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"Autism, Grant Morrison, and Star Children"
Author: Paul Casey
May 10, 2009

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In a recent issue of WIZARD MAGAZINE, writer Grant Morrison chastised a certain portion of the readership of BATMAN, R.I.P. and by extension FINAL CRISIS, for being "autistic" in their mentality of wanting "answers" to story arcs that began in the main Batman monthly title (BATMAN) and ended up in a large part being concluded in the "event" of FINAL CRISIS. Although I am sure that a certain amount of the people reading Grant Morrison's output of late have indeed been frustrated by the way that he writes stories, there are equally as large a number of people who aren't intellectually impaired or unable to deal with allegory, metaphor, or (and I know you hate this Grant) the Fourth Wall Breaking attitude that informs a noteworthy portion of Morrison's output. I don't blame Morrison for his petulantly defensive attitude to the reaction to his recent work, nor am I honestly irked by the position which he defends on Facebook or elsewhere. An artist's only real commitments are to his/her art. Although I believe Grant Morrison to be refusing to shoulder the controversy which he openly courted, it was not Morrison's specific responsibility to foresee the negative implications on every title except the one which he was writing for. Although perhaps he should have.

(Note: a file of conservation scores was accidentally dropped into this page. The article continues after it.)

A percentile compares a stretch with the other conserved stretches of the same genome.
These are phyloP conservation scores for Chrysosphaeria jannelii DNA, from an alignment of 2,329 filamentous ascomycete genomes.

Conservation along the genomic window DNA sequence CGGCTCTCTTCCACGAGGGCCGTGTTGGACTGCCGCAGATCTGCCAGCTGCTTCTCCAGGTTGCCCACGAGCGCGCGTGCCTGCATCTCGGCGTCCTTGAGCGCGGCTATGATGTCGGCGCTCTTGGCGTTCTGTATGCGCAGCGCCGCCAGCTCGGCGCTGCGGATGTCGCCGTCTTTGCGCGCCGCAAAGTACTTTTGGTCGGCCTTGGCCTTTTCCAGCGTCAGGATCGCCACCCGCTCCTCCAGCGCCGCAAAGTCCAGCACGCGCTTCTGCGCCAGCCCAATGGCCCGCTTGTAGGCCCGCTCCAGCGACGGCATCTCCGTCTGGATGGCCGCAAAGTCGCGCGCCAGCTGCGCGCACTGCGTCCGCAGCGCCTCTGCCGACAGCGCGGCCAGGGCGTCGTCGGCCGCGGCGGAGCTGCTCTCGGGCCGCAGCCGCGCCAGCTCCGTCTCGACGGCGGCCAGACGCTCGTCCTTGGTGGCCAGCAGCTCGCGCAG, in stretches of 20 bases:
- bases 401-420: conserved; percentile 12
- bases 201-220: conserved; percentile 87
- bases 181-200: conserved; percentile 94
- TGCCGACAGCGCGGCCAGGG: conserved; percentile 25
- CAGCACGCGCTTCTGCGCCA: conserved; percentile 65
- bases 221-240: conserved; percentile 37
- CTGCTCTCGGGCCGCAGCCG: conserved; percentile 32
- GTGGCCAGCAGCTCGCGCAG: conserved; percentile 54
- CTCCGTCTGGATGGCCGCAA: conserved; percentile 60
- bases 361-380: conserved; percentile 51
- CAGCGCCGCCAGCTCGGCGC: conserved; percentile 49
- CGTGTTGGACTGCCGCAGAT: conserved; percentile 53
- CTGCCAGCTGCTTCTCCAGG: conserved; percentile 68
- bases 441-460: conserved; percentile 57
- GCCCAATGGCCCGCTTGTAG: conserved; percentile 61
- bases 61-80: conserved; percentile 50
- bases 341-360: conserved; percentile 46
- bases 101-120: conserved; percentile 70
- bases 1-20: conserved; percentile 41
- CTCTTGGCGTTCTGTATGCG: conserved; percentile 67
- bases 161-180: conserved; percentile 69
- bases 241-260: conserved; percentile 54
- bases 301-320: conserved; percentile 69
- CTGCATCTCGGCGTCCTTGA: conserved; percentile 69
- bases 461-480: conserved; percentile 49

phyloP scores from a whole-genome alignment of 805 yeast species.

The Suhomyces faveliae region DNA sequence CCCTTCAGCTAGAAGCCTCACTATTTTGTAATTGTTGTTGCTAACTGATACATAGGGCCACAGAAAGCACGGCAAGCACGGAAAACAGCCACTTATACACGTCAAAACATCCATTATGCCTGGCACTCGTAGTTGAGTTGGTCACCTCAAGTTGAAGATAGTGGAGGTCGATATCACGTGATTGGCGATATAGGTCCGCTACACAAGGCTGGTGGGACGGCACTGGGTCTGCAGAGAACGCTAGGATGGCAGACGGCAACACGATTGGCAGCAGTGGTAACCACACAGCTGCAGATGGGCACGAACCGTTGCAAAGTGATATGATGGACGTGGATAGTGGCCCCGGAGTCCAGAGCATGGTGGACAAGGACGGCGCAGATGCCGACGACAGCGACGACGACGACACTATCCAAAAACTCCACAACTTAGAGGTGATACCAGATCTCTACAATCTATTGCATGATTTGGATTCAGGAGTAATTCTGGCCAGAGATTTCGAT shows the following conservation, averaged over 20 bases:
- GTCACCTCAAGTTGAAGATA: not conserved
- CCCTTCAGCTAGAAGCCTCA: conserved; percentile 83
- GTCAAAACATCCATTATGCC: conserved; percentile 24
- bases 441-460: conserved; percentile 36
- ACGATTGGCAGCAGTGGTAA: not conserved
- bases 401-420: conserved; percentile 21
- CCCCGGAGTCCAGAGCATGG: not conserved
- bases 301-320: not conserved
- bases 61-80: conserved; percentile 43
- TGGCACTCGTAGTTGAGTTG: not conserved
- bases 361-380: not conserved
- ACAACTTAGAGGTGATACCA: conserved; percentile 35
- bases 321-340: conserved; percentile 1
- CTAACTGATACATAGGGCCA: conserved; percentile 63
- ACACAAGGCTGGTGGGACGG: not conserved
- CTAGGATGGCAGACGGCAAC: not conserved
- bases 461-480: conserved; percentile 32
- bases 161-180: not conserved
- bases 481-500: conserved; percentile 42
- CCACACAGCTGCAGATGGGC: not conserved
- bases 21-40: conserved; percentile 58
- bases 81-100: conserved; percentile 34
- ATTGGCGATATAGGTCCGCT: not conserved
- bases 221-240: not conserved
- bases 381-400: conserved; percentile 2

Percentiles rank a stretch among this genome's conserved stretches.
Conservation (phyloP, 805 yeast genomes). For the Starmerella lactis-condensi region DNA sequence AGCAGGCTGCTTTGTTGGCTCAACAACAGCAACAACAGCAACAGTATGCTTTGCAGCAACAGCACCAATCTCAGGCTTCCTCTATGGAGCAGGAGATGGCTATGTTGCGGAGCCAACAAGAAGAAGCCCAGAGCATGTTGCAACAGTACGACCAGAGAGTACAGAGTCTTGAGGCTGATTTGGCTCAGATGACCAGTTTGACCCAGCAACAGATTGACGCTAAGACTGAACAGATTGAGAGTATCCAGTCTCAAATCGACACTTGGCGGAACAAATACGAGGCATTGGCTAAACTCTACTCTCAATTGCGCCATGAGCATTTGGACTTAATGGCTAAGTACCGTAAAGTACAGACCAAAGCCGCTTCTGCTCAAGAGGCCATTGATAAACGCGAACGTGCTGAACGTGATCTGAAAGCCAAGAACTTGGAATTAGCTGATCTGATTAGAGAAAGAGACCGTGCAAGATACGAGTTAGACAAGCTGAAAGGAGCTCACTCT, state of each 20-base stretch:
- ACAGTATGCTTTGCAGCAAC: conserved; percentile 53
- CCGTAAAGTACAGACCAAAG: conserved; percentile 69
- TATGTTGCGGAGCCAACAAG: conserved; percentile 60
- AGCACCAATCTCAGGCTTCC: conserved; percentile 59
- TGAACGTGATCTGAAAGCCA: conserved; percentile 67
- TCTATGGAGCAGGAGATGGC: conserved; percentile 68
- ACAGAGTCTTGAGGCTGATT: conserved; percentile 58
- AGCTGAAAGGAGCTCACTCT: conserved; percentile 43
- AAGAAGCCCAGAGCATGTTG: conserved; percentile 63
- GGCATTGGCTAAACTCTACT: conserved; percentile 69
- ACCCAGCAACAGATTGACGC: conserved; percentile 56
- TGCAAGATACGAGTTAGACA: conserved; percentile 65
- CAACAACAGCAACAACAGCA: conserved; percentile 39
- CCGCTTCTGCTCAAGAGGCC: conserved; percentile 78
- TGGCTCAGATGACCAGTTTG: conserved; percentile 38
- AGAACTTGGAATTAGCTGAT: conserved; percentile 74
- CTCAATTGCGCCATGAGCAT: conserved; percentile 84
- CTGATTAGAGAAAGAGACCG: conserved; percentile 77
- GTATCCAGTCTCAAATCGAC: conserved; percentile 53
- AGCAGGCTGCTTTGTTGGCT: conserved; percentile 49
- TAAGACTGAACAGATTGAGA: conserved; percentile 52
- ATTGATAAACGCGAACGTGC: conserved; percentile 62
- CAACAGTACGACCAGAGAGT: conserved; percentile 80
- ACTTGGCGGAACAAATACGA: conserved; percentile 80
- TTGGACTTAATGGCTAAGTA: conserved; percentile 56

Morrison's just a mad dog. I want whoever let him off the leash.

What really irritates me beyond the editorial failings and shameful solipsism which has informed the majority of Morrison's recent connection with Batman has been the reaction not only to these comments but the ever escalating absurdity of the character's position as a "mortal" from an ardent subsection of Batman fans whose first love and commitment is to the DCU. These particular fans are adept at redefining words so beyond their actual meaning that they feel justified to throw around such meaningless statements such as "Batman is not dead" while trying to affirm that "he is still a mortal".

What absolute nonsense!